Friday, October 14, 2016

Misplaced Modifier

Misplaced modifiers are one of the more fun grammar errors, since they can turn a normal sentence into something awkward or silly to those in the know but sound perfectly normal to others. Basically, the rule is that you want to have a modifier, such as an adjective or adverb or prepositional phrase, as close as possible to the word or phrase it is describing. If it's too far away with other things in between, it can be misunderstood to describe the adjacent word or phrase instead.

Just yesterday, a radio DJ was doing a trivia question. The answer went something like this:

One third of American children are forced to play musical instruments by their parents.

Can you spot the mistake?

The misplaced modifier above is the prepositional phrase "by their parents" which is presumably meant to add context to the verb "forced" since it is the parents doing the forcing. The way it comes across is that we don't know exactly who is doing the forcing, but it appears that they are being required to stand right next to mom or dad while practicing or performing. They're probably not being required to play their instruments right next to their parents but rather are being forced *by their parents* to play musical instruments. At least anyone who has had a budding band or orchestra student hopes as much.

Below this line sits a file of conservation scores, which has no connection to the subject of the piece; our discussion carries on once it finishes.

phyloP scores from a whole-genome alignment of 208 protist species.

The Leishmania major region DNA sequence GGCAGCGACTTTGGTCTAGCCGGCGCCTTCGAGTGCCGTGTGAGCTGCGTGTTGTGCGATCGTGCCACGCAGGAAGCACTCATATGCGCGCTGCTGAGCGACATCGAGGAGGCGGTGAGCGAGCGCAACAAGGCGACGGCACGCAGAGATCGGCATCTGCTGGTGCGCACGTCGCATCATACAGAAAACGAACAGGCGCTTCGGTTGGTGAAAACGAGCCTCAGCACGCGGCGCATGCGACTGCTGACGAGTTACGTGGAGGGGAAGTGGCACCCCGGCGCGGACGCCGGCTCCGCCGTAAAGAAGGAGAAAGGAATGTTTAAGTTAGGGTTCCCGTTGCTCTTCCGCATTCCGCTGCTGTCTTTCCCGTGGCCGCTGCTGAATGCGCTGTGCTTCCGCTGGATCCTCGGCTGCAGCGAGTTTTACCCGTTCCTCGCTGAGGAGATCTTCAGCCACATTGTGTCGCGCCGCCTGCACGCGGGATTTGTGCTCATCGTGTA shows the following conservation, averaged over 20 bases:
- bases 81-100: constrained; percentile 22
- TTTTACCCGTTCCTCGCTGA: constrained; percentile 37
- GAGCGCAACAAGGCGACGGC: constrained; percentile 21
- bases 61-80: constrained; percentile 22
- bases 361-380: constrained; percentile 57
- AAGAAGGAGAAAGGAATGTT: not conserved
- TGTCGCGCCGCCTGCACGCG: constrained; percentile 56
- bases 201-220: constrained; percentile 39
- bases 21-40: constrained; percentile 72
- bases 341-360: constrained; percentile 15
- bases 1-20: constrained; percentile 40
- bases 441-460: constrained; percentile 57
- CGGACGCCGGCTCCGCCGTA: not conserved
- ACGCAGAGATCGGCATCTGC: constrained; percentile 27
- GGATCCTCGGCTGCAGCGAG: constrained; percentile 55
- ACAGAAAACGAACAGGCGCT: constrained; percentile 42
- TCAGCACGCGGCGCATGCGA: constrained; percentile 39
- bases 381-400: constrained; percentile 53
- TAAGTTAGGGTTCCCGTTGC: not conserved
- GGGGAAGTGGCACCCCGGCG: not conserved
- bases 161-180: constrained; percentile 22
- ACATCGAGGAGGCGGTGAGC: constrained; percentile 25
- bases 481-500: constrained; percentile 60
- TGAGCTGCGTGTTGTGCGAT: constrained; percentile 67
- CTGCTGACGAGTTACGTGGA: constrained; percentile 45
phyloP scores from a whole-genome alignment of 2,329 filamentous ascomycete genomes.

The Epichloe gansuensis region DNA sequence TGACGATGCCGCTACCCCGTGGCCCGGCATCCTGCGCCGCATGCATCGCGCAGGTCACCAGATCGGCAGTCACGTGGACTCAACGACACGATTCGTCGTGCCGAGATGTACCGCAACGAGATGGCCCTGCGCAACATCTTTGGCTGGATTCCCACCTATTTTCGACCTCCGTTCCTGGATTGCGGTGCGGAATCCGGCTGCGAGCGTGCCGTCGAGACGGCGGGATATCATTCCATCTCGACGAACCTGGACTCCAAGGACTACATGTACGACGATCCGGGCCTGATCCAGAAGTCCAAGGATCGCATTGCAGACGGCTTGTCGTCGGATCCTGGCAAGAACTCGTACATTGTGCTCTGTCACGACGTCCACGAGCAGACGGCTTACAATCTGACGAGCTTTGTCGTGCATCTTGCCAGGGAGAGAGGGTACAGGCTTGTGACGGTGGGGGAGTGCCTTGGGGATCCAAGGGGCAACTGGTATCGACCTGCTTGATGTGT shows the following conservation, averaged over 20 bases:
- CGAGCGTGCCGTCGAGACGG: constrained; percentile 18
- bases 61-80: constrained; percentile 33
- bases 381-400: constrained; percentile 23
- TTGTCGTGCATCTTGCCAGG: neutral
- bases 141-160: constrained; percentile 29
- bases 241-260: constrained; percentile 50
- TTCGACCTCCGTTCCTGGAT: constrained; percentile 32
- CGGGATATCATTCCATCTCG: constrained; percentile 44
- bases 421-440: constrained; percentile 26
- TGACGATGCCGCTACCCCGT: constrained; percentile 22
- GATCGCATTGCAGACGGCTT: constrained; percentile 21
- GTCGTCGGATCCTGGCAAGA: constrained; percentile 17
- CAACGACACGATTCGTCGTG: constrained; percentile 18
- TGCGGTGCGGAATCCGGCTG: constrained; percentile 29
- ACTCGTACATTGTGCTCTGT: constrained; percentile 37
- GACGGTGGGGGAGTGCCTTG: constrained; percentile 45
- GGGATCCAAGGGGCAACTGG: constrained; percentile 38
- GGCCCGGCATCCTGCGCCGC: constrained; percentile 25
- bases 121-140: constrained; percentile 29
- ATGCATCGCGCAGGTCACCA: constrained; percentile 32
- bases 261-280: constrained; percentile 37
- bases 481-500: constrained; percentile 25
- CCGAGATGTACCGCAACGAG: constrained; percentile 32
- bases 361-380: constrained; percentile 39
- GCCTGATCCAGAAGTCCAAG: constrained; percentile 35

Another good example is the following:

The doctors repaired the boy's leg that was broken during surgery.

So was the leg broken while in surgery and then later it was repaired? Or was it repaired during surgery after being broken elsewhere? If instead it was stated that during surgery the doctors repaired the boy's broken leg, that would clarify that it was repaired during surgery as opposed to being broken during surgery.

The biggest deal with this type of grammar error is that it doesn't seem like it's an error. In fact, from a syntax perspective, there's nothing wrong with it. It's the logical perspective that turns this type of unclear writing into a grammar issue.